It's a new year, and the C3 team is back on the ground to start off 2008 with several new changes. You may have seen that the site was down for some of the holiday break, as we were in the process of changing server space and hopefully eliminating some of the load time problems readers have informed us about in the past few months.
Our team is hard at work on its YouTube and viral media projects for what MIT calls the "Independent Activities Period," or IAP, in which students at the Institute spend time working on independent projects, taking short classes, and partaking in other projects outside of the normal class schedule, which resumes at the beginning of February. In the meantime, I wanted to point out to the blog readers a few interesting stories and publications from and about the Consortium regarding the digital race, FoE2, soap operas, and qualitative research.
First, at the end of December, I collaborated with Steve Cody of Peppercom for an article that appeared in The Christian Science Monitor. The article has also appeared in syndication with several other papers, including The Tri-City Herald, The Bellingham Herald, The News & Observer, The Island Packet, The Sacramento Bee, The Fresno Bee, The Anchorage Daily News, and The Press of Atlantic City. Thanks to Harold Maass of The Week for naming the article, entitled "What Businesses Learned in 2007 About the Digital Race," atop his "Best Columns of the Day" list for last Friday.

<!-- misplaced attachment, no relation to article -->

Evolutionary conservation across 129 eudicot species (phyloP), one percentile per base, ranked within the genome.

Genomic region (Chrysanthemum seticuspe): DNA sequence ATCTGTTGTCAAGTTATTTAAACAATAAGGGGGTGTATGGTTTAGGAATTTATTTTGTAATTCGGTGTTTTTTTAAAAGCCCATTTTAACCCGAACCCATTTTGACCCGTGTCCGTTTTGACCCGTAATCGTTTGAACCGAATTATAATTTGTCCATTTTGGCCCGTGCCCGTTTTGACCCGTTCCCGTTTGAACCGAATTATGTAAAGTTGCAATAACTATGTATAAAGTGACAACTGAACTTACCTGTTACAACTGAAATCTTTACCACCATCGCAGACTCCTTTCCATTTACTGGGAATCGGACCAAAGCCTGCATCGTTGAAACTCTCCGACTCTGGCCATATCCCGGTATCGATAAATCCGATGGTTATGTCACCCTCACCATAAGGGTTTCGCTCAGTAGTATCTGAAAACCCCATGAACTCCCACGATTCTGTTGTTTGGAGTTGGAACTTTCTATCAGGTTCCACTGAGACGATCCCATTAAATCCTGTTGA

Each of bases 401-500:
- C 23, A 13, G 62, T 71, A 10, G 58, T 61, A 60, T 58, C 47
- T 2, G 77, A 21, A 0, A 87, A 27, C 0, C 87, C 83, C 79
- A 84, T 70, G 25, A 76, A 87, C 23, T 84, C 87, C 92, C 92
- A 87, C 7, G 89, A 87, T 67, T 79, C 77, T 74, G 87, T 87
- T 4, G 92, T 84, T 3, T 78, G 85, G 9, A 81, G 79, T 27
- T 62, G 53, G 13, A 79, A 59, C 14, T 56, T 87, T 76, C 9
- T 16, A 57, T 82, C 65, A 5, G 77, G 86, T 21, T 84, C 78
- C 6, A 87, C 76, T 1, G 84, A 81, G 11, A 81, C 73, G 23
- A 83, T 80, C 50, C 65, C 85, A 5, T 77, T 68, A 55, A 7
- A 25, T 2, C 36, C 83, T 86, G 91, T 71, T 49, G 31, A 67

Meanwhile, Chris Dahlen has a new column related to Futures of Entertainment 2 up on GameSetWatch, dealing particularly with toys and games.
I'm teaching a class this spring on soap operas here at MIT. See recent articles on the class from Amy Mistretta at Soaps.com and Linda Marshall-Smith at Soapdom, and thanks also for the notes about the class on Snark Weighs In and We Love Soaps.
Also, thanks to the folks at Procter & Gamble Productions for mentioning my thesis work recently on PGP Classic Soaps. And thanks to Tristan Rogers for recommending his MySpace readers look at my thesis. Tristan is quite eloquent about the current state and future of soaps. Trsitan's alter ego, Robert Scorpio, has been one of the most loved characters in General Hospital history.
C3's Research Manager Joshua Green is also co-teaching a course during the IAP period with C3 Consulting Researcher Grant McCracken, on qualitative research methods. For more information, see Grant's post on the class from back in November.